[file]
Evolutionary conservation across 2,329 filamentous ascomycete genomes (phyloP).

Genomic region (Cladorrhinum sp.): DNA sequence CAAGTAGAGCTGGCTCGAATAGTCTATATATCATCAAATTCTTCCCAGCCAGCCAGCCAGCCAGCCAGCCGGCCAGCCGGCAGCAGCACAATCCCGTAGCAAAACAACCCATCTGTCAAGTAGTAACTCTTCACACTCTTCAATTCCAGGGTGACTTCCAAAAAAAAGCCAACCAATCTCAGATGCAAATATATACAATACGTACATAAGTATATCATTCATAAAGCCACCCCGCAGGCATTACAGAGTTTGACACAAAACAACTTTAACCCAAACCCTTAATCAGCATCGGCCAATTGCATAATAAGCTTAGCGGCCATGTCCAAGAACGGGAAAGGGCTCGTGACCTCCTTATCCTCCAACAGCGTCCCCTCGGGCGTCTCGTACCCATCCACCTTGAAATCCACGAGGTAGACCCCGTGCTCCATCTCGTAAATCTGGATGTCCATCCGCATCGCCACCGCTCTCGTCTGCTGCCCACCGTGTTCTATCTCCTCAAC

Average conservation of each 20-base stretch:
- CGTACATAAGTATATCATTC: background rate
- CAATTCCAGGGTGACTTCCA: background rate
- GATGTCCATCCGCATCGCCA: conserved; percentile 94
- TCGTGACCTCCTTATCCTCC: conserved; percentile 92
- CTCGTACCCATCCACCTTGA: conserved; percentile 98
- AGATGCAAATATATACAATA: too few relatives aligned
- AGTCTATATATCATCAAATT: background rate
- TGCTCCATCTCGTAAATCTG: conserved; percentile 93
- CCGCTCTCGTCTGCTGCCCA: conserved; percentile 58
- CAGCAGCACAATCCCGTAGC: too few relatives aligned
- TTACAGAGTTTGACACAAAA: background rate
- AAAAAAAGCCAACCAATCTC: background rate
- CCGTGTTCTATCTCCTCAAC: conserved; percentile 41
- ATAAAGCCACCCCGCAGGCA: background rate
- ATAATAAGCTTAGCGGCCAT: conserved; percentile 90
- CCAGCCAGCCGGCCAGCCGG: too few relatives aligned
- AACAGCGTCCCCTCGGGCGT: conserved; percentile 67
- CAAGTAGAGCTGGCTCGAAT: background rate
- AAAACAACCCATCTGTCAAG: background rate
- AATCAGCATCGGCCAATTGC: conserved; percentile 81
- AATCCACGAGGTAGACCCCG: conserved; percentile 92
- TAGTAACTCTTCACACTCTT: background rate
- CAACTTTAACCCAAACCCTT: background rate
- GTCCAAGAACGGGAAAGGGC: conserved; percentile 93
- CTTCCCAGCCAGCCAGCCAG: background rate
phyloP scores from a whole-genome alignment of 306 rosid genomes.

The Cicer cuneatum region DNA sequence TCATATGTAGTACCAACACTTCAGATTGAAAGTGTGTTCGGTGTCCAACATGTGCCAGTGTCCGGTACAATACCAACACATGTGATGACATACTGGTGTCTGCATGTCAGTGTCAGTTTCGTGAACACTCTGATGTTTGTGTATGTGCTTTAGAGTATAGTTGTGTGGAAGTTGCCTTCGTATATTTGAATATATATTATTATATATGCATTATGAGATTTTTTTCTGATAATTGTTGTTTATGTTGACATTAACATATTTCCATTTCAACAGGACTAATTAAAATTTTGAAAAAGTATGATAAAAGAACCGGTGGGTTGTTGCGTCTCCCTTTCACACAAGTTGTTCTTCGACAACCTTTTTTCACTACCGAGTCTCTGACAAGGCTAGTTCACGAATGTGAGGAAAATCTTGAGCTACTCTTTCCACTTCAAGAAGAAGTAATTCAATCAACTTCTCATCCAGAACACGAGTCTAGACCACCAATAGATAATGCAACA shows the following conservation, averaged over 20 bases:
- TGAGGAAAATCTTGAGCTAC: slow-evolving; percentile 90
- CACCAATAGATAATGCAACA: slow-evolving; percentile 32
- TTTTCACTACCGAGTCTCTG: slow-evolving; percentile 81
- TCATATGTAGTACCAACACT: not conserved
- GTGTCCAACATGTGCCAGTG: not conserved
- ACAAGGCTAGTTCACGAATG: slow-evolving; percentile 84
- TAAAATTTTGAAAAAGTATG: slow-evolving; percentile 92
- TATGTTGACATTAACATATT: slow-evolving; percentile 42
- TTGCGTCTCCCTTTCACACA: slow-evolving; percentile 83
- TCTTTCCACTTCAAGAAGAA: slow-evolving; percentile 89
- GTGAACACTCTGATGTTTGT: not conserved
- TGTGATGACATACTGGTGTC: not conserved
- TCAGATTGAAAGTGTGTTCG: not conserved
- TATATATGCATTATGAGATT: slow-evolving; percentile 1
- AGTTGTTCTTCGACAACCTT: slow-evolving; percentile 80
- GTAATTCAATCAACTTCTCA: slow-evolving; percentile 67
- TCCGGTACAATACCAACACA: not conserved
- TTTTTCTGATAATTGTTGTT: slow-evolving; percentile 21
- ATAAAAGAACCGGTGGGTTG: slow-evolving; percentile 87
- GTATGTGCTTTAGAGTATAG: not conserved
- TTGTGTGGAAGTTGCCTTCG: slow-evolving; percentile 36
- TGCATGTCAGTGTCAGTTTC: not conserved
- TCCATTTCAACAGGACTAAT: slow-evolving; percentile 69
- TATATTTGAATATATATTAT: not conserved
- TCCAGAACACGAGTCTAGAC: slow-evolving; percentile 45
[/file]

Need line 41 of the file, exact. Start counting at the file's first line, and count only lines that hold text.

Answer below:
- GTGAACACTCTGATGTTTGT: not conserved